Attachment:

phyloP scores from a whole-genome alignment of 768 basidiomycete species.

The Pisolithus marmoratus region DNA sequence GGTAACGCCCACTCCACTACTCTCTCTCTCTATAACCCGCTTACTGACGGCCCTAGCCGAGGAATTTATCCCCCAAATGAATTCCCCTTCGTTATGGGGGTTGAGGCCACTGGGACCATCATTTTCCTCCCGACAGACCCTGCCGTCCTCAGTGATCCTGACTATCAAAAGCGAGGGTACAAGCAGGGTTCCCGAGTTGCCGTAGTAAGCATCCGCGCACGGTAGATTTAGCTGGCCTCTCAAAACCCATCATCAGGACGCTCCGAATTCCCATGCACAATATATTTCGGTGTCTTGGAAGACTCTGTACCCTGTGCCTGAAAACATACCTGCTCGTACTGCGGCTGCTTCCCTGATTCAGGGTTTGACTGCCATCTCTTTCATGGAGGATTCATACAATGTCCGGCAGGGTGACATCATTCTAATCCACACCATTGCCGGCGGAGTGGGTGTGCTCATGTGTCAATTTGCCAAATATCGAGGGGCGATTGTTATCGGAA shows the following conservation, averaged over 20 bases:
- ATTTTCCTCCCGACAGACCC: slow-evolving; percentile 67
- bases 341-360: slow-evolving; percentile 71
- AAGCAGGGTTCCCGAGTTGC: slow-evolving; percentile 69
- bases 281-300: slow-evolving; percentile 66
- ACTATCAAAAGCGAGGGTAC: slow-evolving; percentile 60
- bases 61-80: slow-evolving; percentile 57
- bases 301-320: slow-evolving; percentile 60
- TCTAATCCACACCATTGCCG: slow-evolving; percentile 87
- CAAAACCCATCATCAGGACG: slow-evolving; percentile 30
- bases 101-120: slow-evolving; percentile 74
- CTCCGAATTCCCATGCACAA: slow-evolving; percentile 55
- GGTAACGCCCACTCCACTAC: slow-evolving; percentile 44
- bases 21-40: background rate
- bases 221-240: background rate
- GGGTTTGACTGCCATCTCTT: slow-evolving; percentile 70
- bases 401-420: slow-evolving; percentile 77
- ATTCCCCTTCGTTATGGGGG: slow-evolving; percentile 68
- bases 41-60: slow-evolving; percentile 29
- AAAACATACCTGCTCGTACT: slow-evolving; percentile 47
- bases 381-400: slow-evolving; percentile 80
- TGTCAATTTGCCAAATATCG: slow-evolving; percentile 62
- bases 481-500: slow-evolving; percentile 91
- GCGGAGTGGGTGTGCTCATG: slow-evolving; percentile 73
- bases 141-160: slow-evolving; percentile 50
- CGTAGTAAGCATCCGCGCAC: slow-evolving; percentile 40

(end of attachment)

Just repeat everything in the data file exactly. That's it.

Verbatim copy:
phyloP scores from a whole-genome alignment of 768 basidiomycete species.

The Pisolithus marmoratus region DNA sequence GGTAACGCCCACTCCACTACTCTCTCTCTCTATAACCCGCTTACTGACGGCCCTAGCCGAGGAATTTATCCCCCAAATGAATTCCCCTTCGTTATGGGGGTTGAGGCCACTGGGACCATCATTTTCCTCCCGACAGACCCTGCCGTCCTCAGTGATCCTGACTATCAAAAGCGAGGGTACAAGCAGGGTTCCCGAGTTGCCGTAGTAAGCATCCGCGCACGGTAGATTTAGCTGGCCTCTCAAAACCCATCATCAGGACGCTCCGAATTCCCATGCACAATATATTTCGGTGTCTTGGAAGACTCTGTACCCTGTGCCTGAAAACATACCTGCTCGTACTGCGGCTGCTTCCCTGATTCAGGGTTTGACTGCCATCTCTTTCATGGAGGATTCATACAATGTCCGGCAGGGTGACATCATTCTAATCCACACCATTGCCGGCGGAGTGGGTGTGCTCATGTGTCAATTTGCCAAATATCGAGGGGCGATTGTTATCGGAA shows the following conservation, averaged over 20 bases:
- ATTTTCCTCCCGACAGACCC: slow-evolving; percentile 67
- bases 341-360: slow-evolving; percentile 71
- AAGCAGGGTTCCCGAGTTGC: slow-evolving; percentile 69
- bases 281-300: slow-evolving; percentile 66
- ACTATCAAAAGCGAGGGTAC: slow-evolving; percentile 60
- bases 61-80: slow-evolving; percentile 57
- bases 301-320: slow-evolving; percentile 60
- TCTAATCCACACCATTGCCG: slow-evolving; percentile 87
- CAAAACCCATCATCAGGACG: slow-evolving; percentile 30
- bases 101-120: slow-evolving; percentile 74
- CTCCGAATTCCCATGCACAA: slow-evolving; percentile 55
- GGTAACGCCCACTCCACTAC: slow-evolving; percentile 44
- bases 21-40: background rate
- bases 221-240: background rate
- GGGTTTGACTGCCATCTCTT: slow-evolving; percentile 70
- bases 401-420: slow-evolving; percentile 77
- ATTCCCCTTCGTTATGGGGG: slow-evolving; percentile 68
- bases 41-60: slow-evolving; percentile 29
- AAAACATACCTGCTCGTACT: slow-evolving; percentile 47
- bases 381-400: slow-evolving; percentile 80
- TGTCAATTTGCCAAATATCG: slow-evolving; percentile 62
- bases 481-500: slow-evolving; percentile 91
- GCGGAGTGGGTGTGCTCATG: slow-evolving; percentile 73
- bases 141-160: slow-evolving; percentile 50
- CGTAGTAAGCATCCGCGCAC: slow-evolving; percentile 40